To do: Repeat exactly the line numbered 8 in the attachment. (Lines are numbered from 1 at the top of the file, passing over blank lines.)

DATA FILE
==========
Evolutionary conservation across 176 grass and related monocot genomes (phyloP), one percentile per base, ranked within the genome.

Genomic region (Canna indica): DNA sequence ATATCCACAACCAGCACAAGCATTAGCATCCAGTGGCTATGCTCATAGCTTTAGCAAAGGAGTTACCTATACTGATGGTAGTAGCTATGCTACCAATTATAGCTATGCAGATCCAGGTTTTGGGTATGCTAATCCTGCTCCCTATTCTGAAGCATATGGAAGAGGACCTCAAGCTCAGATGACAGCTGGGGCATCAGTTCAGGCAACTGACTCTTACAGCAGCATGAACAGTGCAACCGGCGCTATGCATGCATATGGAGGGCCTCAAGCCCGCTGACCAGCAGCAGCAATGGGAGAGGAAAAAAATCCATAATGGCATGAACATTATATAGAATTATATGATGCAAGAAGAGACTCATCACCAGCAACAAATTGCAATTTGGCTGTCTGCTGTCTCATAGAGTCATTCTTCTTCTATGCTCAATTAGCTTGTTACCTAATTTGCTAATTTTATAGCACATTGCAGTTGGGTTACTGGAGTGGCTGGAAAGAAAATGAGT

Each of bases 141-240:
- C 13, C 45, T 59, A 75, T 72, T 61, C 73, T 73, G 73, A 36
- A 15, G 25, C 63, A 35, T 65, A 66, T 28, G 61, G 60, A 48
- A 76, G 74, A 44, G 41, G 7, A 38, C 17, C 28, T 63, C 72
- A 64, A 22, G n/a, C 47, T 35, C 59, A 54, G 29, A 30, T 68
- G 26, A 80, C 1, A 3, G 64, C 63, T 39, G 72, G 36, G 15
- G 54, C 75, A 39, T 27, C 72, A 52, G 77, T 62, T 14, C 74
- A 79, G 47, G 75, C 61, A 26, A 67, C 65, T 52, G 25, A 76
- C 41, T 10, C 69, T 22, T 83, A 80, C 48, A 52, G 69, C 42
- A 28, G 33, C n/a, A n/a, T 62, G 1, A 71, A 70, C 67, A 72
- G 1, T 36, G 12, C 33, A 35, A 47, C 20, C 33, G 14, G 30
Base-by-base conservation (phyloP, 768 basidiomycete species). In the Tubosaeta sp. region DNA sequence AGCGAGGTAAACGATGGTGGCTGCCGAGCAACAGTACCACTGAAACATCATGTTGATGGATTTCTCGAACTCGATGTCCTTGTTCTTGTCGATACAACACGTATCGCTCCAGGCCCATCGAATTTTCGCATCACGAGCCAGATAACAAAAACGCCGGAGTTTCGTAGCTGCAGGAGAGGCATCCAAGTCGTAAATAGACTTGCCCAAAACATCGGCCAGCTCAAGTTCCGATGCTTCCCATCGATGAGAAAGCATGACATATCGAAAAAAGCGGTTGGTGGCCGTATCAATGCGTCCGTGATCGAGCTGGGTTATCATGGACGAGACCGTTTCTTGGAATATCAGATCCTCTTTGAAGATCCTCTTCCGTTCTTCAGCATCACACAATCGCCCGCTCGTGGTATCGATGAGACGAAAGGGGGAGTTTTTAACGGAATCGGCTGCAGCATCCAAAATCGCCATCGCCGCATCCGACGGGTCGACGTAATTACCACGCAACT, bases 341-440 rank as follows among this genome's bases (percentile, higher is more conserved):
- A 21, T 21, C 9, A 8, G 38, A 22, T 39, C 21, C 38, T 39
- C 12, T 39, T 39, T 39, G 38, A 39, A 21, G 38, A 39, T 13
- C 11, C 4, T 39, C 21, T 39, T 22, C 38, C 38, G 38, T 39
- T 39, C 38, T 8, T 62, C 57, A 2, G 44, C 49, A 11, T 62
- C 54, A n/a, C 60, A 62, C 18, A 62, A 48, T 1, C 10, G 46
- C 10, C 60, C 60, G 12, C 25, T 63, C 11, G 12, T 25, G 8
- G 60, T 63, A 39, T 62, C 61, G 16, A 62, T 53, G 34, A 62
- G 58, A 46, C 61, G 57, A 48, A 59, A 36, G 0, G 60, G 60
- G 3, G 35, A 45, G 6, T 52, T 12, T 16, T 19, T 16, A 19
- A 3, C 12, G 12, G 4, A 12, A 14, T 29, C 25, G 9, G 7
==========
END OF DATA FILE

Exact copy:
- G 26, A 80, C 1, A 3, G 64, C 63, T 39, G 72, G 36, G 15